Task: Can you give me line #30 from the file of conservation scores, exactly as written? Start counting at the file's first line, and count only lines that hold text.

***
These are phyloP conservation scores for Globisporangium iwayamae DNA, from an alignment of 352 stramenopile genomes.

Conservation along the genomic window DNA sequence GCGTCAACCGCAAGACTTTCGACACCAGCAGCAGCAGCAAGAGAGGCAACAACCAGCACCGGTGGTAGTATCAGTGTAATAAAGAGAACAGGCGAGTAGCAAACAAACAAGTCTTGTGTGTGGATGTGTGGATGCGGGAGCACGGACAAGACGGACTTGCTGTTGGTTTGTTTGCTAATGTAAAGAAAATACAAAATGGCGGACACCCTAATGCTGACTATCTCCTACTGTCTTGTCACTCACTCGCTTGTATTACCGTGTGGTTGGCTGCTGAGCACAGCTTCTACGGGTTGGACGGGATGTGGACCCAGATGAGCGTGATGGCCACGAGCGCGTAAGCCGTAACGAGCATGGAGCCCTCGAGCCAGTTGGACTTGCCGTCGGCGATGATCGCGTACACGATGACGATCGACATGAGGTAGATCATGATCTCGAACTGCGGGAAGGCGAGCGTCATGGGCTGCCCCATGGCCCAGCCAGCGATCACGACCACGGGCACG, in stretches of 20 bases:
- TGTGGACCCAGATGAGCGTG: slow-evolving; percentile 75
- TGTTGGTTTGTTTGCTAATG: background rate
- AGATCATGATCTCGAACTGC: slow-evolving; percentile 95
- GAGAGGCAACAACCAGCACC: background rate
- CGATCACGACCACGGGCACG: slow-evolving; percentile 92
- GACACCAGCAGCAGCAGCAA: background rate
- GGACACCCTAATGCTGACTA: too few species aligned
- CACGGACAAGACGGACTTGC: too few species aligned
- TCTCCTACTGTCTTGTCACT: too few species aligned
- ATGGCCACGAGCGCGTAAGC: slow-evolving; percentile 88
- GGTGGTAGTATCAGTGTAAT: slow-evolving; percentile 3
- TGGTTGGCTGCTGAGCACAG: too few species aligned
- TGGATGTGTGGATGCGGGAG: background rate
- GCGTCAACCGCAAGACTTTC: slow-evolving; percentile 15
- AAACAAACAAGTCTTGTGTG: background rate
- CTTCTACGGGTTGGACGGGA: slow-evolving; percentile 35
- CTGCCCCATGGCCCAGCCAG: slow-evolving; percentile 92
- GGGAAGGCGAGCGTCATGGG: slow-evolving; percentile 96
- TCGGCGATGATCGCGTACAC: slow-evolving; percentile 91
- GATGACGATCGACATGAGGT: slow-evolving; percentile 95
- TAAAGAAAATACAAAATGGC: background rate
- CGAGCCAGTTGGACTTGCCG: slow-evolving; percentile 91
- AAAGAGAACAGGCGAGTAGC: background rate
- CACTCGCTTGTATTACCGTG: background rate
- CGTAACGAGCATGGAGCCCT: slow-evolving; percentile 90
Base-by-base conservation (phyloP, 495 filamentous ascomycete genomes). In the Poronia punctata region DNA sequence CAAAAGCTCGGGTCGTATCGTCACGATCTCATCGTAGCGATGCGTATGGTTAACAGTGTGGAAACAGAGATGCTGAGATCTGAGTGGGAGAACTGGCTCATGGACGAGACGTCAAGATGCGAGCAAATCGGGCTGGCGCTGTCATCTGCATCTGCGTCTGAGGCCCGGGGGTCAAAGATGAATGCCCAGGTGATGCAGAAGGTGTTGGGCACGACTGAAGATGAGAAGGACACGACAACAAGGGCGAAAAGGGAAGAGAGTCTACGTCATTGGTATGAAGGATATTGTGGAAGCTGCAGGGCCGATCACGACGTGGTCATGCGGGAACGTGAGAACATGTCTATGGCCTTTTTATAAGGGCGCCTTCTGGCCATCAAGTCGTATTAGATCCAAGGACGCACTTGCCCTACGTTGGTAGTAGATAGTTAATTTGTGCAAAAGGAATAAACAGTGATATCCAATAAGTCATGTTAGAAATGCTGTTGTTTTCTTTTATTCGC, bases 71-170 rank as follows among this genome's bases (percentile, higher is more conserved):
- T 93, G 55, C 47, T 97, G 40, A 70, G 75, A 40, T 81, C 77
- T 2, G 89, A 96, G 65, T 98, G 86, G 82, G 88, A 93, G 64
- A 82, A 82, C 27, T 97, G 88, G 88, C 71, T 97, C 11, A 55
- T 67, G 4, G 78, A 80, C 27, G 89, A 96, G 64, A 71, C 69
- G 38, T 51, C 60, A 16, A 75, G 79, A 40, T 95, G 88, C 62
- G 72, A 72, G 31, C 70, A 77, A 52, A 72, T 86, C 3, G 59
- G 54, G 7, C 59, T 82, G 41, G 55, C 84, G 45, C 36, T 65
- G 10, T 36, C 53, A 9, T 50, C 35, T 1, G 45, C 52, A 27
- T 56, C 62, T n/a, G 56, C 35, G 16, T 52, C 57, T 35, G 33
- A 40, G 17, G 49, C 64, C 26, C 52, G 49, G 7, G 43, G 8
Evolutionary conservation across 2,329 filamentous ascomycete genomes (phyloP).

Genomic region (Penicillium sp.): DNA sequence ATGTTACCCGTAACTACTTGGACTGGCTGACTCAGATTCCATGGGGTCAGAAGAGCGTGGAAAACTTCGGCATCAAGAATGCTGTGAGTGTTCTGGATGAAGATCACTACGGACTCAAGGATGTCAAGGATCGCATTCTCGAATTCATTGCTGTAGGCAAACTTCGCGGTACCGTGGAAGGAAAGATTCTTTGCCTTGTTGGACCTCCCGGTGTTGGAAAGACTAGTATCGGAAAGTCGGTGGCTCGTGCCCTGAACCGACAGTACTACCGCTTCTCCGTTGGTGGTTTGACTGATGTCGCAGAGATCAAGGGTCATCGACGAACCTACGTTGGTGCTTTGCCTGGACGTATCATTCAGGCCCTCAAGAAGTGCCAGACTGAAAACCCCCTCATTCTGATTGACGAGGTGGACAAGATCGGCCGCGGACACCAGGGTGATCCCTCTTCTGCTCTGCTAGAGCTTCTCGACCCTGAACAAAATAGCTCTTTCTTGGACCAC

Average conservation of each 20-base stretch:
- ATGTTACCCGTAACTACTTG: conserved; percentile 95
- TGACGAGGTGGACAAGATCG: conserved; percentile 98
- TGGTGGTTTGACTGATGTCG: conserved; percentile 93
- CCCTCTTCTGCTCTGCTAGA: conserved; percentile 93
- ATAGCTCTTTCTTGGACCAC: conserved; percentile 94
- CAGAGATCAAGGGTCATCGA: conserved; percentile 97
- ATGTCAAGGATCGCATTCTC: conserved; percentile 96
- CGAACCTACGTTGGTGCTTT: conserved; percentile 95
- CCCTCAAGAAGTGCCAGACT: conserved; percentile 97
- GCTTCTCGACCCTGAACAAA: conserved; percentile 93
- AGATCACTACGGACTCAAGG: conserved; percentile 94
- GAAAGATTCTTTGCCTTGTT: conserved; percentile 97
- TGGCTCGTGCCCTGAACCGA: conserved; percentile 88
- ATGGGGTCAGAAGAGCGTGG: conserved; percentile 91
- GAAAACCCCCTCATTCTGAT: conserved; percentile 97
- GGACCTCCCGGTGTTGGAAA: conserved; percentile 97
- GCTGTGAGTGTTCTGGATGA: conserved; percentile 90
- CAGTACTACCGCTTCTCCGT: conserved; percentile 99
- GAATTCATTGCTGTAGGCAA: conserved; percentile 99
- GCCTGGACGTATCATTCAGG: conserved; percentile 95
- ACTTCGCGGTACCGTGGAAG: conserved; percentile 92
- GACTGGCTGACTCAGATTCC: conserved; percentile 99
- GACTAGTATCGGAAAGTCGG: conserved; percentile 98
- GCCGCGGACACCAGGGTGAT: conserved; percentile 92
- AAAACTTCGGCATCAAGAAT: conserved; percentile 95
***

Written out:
- T 2, G 89, A 96, G 65, T 98, G 86, G 82, G 88, A 93, G 64